Parsing Paul Manafort’s Plea Agreement for How Much Dirt He Has on Trump

As part of the plea, he agreed to coöperate with the special counsel, Robert Mueller. Manafort will lose several properties, the money in several bank accounts, and a life-insurance policy, which appear to have value well in excess of ten million dollars. In exchange, Manafort was assured that he will spend no more than a decade in prison for the two charges, so long as he fully coöperates with Mueller.

.. The plea agreement specifically requires Manafort to disclose to the government “his participation in and knowledge of all criminal activities.”

.. But, even if Manafort had very little helpful to offer, he said, “this is a good deal for Mueller.” Mueller gets another guilty plea and avoids a potential loss at trial, which serves to undercut Trump’s repeated argument that the Mueller investigation is a “witch hunt.” Even if Mueller already knows everything that Manafort has to offer, it would be helpful to have another voice confirming details at some future criminal trial for some other defendant.

.. Among the Trump team, Manafort would be, by far, the most experienced in dealing with emissaries from Russia and its allies, and the one most likely to understand the various agendas of those present. He surely knows what he told Trump, Jr., Trump himself, Kushner, and others about the significance of the meeting.

.. Manafort can also potentially shed light on several key people and a number of events that the public still knows too little about. Was Manafort’s employee Konstantin Kilimnik a Russian intelligence asset? And did he serve as a channel between the Trump campaign and Moscow? When Manafort pondered giving Oleg Deripaska—a Russian oligarch close to Putin—insider access to the Trump campaign, what did he mean? What, if anything, did he end up offering Deripaska?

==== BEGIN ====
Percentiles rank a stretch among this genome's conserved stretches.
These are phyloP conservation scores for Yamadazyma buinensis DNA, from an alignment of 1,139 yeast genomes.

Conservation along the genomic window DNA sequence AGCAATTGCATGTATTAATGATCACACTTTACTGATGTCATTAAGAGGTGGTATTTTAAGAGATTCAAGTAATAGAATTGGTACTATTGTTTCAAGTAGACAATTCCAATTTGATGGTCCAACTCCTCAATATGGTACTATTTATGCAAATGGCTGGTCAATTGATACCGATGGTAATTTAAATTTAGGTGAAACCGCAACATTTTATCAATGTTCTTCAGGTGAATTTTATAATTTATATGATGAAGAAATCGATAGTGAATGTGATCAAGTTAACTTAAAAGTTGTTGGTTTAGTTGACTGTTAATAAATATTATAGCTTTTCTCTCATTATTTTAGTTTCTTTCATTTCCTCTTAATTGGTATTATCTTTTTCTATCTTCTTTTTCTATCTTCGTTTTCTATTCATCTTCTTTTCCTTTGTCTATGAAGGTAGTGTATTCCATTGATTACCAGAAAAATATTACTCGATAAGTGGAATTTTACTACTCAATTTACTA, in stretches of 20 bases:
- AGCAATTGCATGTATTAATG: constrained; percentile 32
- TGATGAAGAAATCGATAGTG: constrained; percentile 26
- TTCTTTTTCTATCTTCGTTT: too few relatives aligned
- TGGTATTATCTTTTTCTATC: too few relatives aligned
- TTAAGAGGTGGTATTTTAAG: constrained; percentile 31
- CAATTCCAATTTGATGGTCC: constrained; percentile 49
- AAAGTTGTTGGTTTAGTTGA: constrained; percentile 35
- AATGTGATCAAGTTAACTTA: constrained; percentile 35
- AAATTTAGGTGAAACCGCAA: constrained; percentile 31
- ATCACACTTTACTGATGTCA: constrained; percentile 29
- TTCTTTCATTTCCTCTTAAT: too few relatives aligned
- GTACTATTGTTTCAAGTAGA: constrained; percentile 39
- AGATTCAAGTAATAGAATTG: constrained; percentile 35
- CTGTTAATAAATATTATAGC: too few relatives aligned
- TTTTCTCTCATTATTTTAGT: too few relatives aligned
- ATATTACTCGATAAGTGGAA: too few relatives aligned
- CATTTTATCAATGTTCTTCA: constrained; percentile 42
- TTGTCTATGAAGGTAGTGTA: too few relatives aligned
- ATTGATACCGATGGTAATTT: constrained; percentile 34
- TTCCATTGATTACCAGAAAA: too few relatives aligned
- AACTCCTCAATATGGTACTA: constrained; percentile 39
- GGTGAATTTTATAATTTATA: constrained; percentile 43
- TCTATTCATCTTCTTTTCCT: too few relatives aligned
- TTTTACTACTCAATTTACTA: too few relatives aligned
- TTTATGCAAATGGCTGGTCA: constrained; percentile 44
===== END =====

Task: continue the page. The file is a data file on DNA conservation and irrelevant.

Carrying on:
.. Rather than merely informing on others, this theory holds that he would be able to lay out the full story of collusion (if, indeed, there was any).

.. However, this plea agreement is not overly generous. It strips Manafort of much of his wealth and means that the man, who is sixty-nine years old, will likely spend a decade in prison.

.. This could be because Manafort doesn’t know as much as we might imagine, or, more likely, that Mueller already knows most of what Manafort could tell him.

.. Other potential witnesses, such as Allen Weisselberg and Michael Cohen, surely know far more about Trump’s own shady business dealings

.. the Mueller investigation will likely come down to one central question: Did senior members of the Trump campaign, with the explicit knowledge of Trump himself, actively work with Russian government actors to help sway the election so that Trump would win? If the answer is yes, then Trump will almost certainly be impeached and removed from office.

If Manafort were in a position to definitively answer that question, it seems unlikely he would have accepted this plea agreement. He would have been in a position to hold out for something far better.